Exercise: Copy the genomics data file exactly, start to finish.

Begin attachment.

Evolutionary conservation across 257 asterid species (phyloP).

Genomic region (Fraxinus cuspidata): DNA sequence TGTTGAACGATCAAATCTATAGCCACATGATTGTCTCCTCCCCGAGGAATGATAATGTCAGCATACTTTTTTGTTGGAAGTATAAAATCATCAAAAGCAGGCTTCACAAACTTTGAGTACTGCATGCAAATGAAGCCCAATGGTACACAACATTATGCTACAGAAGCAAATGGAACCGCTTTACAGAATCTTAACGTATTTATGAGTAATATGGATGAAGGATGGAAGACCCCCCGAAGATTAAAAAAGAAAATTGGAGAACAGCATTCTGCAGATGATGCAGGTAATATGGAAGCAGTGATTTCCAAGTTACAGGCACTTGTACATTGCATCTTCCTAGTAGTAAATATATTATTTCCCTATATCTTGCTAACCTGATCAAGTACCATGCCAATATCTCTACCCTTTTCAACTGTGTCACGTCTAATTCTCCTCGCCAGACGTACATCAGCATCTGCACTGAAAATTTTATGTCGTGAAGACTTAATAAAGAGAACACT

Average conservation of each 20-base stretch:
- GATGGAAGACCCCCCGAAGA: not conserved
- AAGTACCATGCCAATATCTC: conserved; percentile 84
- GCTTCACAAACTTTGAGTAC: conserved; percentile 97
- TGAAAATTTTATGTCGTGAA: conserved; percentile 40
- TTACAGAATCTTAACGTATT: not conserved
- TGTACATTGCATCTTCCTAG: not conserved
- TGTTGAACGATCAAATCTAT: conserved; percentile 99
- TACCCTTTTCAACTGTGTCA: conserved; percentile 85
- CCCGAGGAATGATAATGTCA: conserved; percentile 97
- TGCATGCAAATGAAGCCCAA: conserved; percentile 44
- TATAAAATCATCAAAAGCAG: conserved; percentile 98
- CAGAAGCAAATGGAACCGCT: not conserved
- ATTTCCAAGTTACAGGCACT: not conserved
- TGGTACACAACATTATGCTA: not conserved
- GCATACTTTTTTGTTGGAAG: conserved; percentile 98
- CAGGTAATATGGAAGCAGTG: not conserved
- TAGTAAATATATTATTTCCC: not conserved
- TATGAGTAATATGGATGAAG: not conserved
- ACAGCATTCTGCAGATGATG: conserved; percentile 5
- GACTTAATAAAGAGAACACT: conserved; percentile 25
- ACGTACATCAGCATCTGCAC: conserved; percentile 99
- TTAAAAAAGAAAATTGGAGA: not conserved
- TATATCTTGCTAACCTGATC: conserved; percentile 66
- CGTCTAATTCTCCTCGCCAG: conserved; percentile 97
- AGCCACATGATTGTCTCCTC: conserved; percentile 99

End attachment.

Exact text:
Evolutionary conservation across 257 asterid species (phyloP).

Genomic region (Fraxinus cuspidata): DNA sequence TGTTGAACGATCAAATCTATAGCCACATGATTGTCTCCTCCCCGAGGAATGATAATGTCAGCATACTTTTTTGTTGGAAGTATAAAATCATCAAAAGCAGGCTTCACAAACTTTGAGTACTGCATGCAAATGAAGCCCAATGGTACACAACATTATGCTACAGAAGCAAATGGAACCGCTTTACAGAATCTTAACGTATTTATGAGTAATATGGATGAAGGATGGAAGACCCCCCGAAGATTAAAAAAGAAAATTGGAGAACAGCATTCTGCAGATGATGCAGGTAATATGGAAGCAGTGATTTCCAAGTTACAGGCACTTGTACATTGCATCTTCCTAGTAGTAAATATATTATTTCCCTATATCTTGCTAACCTGATCAAGTACCATGCCAATATCTCTACCCTTTTCAACTGTGTCACGTCTAATTCTCCTCGCCAGACGTACATCAGCATCTGCACTGAAAATTTTATGTCGTGAAGACTTAATAAAGAGAACACT

Average conservation of each 20-base stretch:
- GATGGAAGACCCCCCGAAGA: not conserved
- AAGTACCATGCCAATATCTC: conserved; percentile 84
- GCTTCACAAACTTTGAGTAC: conserved; percentile 97
- TGAAAATTTTATGTCGTGAA: conserved; percentile 40
- TTACAGAATCTTAACGTATT: not conserved
- TGTACATTGCATCTTCCTAG: not conserved
- TGTTGAACGATCAAATCTAT: conserved; percentile 99
- TACCCTTTTCAACTGTGTCA: conserved; percentile 85
- CCCGAGGAATGATAATGTCA: conserved; percentile 97
- TGCATGCAAATGAAGCCCAA: conserved; percentile 44
- TATAAAATCATCAAAAGCAG: conserved; percentile 98
- CAGAAGCAAATGGAACCGCT: not conserved
- ATTTCCAAGTTACAGGCACT: not conserved
- TGGTACACAACATTATGCTA: not conserved
- GCATACTTTTTTGTTGGAAG: conserved; percentile 98
- CAGGTAATATGGAAGCAGTG: not conserved
- TAGTAAATATATTATTTCCC: not conserved
- TATGAGTAATATGGATGAAG: not conserved
- ACAGCATTCTGCAGATGATG: conserved; percentile 5
- GACTTAATAAAGAGAACACT: conserved; percentile 25
- ACGTACATCAGCATCTGCAC: conserved; percentile 99
- TTAAAAAAGAAAATTGGAGA: not conserved
- TATATCTTGCTAACCTGATC: conserved; percentile 66
- CGTCTAATTCTCCTCGCCAG: conserved; percentile 97
- AGCCACATGATTGTCTCCTC: conserved; percentile 99